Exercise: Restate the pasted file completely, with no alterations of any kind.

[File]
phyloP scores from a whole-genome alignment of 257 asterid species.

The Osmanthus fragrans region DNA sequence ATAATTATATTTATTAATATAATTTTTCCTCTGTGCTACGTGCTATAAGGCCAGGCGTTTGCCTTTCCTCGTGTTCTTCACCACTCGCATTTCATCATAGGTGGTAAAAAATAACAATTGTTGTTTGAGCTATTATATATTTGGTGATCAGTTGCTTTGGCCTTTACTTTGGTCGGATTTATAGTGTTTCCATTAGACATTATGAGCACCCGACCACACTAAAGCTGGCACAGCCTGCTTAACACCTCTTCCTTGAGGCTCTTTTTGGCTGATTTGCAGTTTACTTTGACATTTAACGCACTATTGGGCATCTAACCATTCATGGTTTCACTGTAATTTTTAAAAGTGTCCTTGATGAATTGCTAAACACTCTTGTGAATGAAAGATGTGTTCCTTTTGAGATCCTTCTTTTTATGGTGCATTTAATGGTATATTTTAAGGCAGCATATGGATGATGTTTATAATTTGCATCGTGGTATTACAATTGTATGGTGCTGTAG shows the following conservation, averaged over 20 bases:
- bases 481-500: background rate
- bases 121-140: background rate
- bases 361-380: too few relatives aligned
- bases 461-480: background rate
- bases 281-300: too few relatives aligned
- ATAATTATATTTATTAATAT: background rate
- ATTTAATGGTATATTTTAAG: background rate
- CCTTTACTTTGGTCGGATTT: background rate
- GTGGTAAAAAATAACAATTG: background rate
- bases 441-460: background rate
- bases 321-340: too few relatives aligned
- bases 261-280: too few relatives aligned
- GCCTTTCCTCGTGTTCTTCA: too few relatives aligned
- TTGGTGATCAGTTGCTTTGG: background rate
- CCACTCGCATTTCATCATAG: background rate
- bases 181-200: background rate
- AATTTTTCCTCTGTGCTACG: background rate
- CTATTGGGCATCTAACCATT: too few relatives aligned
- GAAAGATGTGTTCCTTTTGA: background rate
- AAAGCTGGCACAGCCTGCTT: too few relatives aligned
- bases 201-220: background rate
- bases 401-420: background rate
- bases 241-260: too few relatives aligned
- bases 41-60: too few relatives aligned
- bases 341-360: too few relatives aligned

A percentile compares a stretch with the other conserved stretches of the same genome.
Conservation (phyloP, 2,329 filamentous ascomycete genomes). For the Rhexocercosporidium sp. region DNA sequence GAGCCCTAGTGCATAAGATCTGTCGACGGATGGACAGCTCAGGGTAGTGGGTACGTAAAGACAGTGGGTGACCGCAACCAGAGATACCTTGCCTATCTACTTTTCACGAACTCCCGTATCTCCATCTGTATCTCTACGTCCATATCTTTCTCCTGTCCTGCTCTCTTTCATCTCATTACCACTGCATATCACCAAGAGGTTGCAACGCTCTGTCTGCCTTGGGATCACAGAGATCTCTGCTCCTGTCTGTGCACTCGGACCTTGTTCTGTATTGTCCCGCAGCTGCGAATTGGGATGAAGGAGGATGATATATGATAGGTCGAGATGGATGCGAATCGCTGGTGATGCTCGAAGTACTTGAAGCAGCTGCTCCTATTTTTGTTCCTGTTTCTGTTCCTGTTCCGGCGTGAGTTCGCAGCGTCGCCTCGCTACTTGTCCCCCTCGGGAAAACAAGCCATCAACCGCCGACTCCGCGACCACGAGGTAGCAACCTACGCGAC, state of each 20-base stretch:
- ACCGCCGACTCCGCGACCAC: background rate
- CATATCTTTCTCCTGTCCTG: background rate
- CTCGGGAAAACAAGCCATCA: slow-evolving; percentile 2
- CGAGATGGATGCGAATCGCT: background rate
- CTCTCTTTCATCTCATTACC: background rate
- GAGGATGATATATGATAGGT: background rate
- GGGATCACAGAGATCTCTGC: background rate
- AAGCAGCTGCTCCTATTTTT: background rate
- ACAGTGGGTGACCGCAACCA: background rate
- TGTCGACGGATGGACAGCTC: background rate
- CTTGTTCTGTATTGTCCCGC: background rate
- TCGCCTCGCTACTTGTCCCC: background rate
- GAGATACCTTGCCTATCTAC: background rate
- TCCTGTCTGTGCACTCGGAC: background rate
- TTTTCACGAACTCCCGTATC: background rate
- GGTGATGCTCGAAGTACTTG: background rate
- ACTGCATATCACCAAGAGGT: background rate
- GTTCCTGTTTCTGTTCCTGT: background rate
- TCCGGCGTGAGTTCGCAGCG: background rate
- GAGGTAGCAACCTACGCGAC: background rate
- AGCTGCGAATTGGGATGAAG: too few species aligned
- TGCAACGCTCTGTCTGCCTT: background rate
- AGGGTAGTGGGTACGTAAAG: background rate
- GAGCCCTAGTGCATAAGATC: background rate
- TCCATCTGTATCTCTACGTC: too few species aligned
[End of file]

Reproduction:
phyloP scores from a whole-genome alignment of 257 asterid species.

The Osmanthus fragrans region DNA sequence ATAATTATATTTATTAATATAATTTTTCCTCTGTGCTACGTGCTATAAGGCCAGGCGTTTGCCTTTCCTCGTGTTCTTCACCACTCGCATTTCATCATAGGTGGTAAAAAATAACAATTGTTGTTTGAGCTATTATATATTTGGTGATCAGTTGCTTTGGCCTTTACTTTGGTCGGATTTATAGTGTTTCCATTAGACATTATGAGCACCCGACCACACTAAAGCTGGCACAGCCTGCTTAACACCTCTTCCTTGAGGCTCTTTTTGGCTGATTTGCAGTTTACTTTGACATTTAACGCACTATTGGGCATCTAACCATTCATGGTTTCACTGTAATTTTTAAAAGTGTCCTTGATGAATTGCTAAACACTCTTGTGAATGAAAGATGTGTTCCTTTTGAGATCCTTCTTTTTATGGTGCATTTAATGGTATATTTTAAGGCAGCATATGGATGATGTTTATAATTTGCATCGTGGTATTACAATTGTATGGTGCTGTAG shows the following conservation, averaged over 20 bases:
- bases 481-500: background rate
- bases 121-140: background rate
- bases 361-380: too few relatives aligned
- bases 461-480: background rate
- bases 281-300: too few relatives aligned
- ATAATTATATTTATTAATAT: background rate
- ATTTAATGGTATATTTTAAG: background rate
- CCTTTACTTTGGTCGGATTT: background rate
- GTGGTAAAAAATAACAATTG: background rate
- bases 441-460: background rate
- bases 321-340: too few relatives aligned
- bases 261-280: too few relatives aligned
- GCCTTTCCTCGTGTTCTTCA: too few relatives aligned
- TTGGTGATCAGTTGCTTTGG: background rate
- CCACTCGCATTTCATCATAG: background rate
- bases 181-200: background rate
- AATTTTTCCTCTGTGCTACG: background rate
- CTATTGGGCATCTAACCATT: too few relatives aligned
- GAAAGATGTGTTCCTTTTGA: background rate
- AAAGCTGGCACAGCCTGCTT: too few relatives aligned
- bases 201-220: background rate
- bases 401-420: background rate
- bases 241-260: too few relatives aligned
- bases 41-60: too few relatives aligned
- bases 341-360: too few relatives aligned

A percentile compares a stretch with the other conserved stretches of the same genome.
Conservation (phyloP, 2,329 filamentous ascomycete genomes). For the Rhexocercosporidium sp. region DNA sequence GAGCCCTAGTGCATAAGATCTGTCGACGGATGGACAGCTCAGGGTAGTGGGTACGTAAAGACAGTGGGTGACCGCAACCAGAGATACCTTGCCTATCTACTTTTCACGAACTCCCGTATCTCCATCTGTATCTCTACGTCCATATCTTTCTCCTGTCCTGCTCTCTTTCATCTCATTACCACTGCATATCACCAAGAGGTTGCAACGCTCTGTCTGCCTTGGGATCACAGAGATCTCTGCTCCTGTCTGTGCACTCGGACCTTGTTCTGTATTGTCCCGCAGCTGCGAATTGGGATGAAGGAGGATGATATATGATAGGTCGAGATGGATGCGAATCGCTGGTGATGCTCGAAGTACTTGAAGCAGCTGCTCCTATTTTTGTTCCTGTTTCTGTTCCTGTTCCGGCGTGAGTTCGCAGCGTCGCCTCGCTACTTGTCCCCCTCGGGAAAACAAGCCATCAACCGCCGACTCCGCGACCACGAGGTAGCAACCTACGCGAC, state of each 20-base stretch:
- ACCGCCGACTCCGCGACCAC: background rate
- CATATCTTTCTCCTGTCCTG: background rate
- CTCGGGAAAACAAGCCATCA: slow-evolving; percentile 2
- CGAGATGGATGCGAATCGCT: background rate
- CTCTCTTTCATCTCATTACC: background rate
- GAGGATGATATATGATAGGT: background rate
- GGGATCACAGAGATCTCTGC: background rate
- AAGCAGCTGCTCCTATTTTT: background rate
- ACAGTGGGTGACCGCAACCA: background rate
- TGTCGACGGATGGACAGCTC: background rate
- CTTGTTCTGTATTGTCCCGC: background rate
- TCGCCTCGCTACTTGTCCCC: background rate
- GAGATACCTTGCCTATCTAC: background rate
- TCCTGTCTGTGCACTCGGAC: background rate
- TTTTCACGAACTCCCGTATC: background rate
- GGTGATGCTCGAAGTACTTG: background rate
- ACTGCATATCACCAAGAGGT: background rate
- GTTCCTGTTTCTGTTCCTGT: background rate
- TCCGGCGTGAGTTCGCAGCG: background rate
- GAGGTAGCAACCTACGCGAC: background rate
- AGCTGCGAATTGGGATGAAG: too few species aligned
- TGCAACGCTCTGTCTGCCTT: background rate
- AGGGTAGTGGGTACGTAAAG: background rate
- GAGCCCTAGTGCATAAGATC: background rate
- TCCATCTGTATCTCTACGTC: too few species aligned